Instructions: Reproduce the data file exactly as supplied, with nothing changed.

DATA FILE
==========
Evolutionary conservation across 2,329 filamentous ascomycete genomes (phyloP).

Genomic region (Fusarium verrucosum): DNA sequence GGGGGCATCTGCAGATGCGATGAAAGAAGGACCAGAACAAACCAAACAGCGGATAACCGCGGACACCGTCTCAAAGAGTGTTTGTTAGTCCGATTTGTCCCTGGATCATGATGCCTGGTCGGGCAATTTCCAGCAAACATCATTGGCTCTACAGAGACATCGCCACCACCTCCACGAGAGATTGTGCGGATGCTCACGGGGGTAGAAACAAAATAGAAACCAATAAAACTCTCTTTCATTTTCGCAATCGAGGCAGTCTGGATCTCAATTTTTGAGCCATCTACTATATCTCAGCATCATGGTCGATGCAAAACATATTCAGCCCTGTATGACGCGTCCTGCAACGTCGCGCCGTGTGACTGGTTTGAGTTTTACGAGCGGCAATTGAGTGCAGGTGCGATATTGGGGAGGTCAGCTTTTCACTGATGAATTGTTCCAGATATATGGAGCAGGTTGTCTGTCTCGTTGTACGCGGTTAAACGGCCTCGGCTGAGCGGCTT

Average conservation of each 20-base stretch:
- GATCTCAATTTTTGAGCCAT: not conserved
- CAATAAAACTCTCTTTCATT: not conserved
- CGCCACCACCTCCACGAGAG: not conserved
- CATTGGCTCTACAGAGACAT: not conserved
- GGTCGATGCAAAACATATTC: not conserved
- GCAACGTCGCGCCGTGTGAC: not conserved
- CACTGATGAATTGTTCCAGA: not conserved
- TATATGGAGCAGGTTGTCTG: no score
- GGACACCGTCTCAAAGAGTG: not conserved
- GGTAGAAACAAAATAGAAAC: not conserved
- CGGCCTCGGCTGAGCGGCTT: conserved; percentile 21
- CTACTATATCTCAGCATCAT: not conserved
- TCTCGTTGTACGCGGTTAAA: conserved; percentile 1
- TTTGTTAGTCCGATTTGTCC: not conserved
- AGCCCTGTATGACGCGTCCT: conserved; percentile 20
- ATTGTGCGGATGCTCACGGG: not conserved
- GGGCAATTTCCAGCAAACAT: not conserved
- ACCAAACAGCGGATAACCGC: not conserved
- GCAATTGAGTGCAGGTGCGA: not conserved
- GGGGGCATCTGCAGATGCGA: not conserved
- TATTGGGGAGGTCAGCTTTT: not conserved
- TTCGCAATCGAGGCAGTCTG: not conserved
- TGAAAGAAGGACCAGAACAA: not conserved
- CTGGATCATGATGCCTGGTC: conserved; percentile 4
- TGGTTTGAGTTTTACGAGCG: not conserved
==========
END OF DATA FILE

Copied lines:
Evolutionary conservation across 2,329 filamentous ascomycete genomes (phyloP).

Genomic region (Fusarium verrucosum): DNA sequence GGGGGCATCTGCAGATGCGATGAAAGAAGGACCAGAACAAACCAAACAGCGGATAACCGCGGACACCGTCTCAAAGAGTGTTTGTTAGTCCGATTTGTCCCTGGATCATGATGCCTGGTCGGGCAATTTCCAGCAAACATCATTGGCTCTACAGAGACATCGCCACCACCTCCACGAGAGATTGTGCGGATGCTCACGGGGGTAGAAACAAAATAGAAACCAATAAAACTCTCTTTCATTTTCGCAATCGAGGCAGTCTGGATCTCAATTTTTGAGCCATCTACTATATCTCAGCATCATGGTCGATGCAAAACATATTCAGCCCTGTATGACGCGTCCTGCAACGTCGCGCCGTGTGACTGGTTTGAGTTTTACGAGCGGCAATTGAGTGCAGGTGCGATATTGGGGAGGTCAGCTTTTCACTGATGAATTGTTCCAGATATATGGAGCAGGTTGTCTGTCTCGTTGTACGCGGTTAAACGGCCTCGGCTGAGCGGCTT

Average conservation of each 20-base stretch:
- GATCTCAATTTTTGAGCCAT: not conserved
- CAATAAAACTCTCTTTCATT: not conserved
- CGCCACCACCTCCACGAGAG: not conserved
- CATTGGCTCTACAGAGACAT: not conserved
- GGTCGATGCAAAACATATTC: not conserved
- GCAACGTCGCGCCGTGTGAC: not conserved
- CACTGATGAATTGTTCCAGA: not conserved
- TATATGGAGCAGGTTGTCTG: no score
- GGACACCGTCTCAAAGAGTG: not conserved
- GGTAGAAACAAAATAGAAAC: not conserved
- CGGCCTCGGCTGAGCGGCTT: conserved; percentile 21
- CTACTATATCTCAGCATCAT: not conserved
- TCTCGTTGTACGCGGTTAAA: conserved; percentile 1
- TTTGTTAGTCCGATTTGTCC: not conserved
- AGCCCTGTATGACGCGTCCT: conserved; percentile 20
- ATTGTGCGGATGCTCACGGG: not conserved
- GGGCAATTTCCAGCAAACAT: not conserved
- ACCAAACAGCGGATAACCGC: not conserved
- GCAATTGAGTGCAGGTGCGA: not conserved
- GGGGGCATCTGCAGATGCGA: not conserved
- TATTGGGGAGGTCAGCTTTT: not conserved
- TTCGCAATCGAGGCAGTCTG: not conserved
- TGAAAGAAGGACCAGAACAA: not conserved
- CTGGATCATGATGCCTGGTC: conserved; percentile 4
- TGGTTTGAGTTTTACGAGCG: not conserved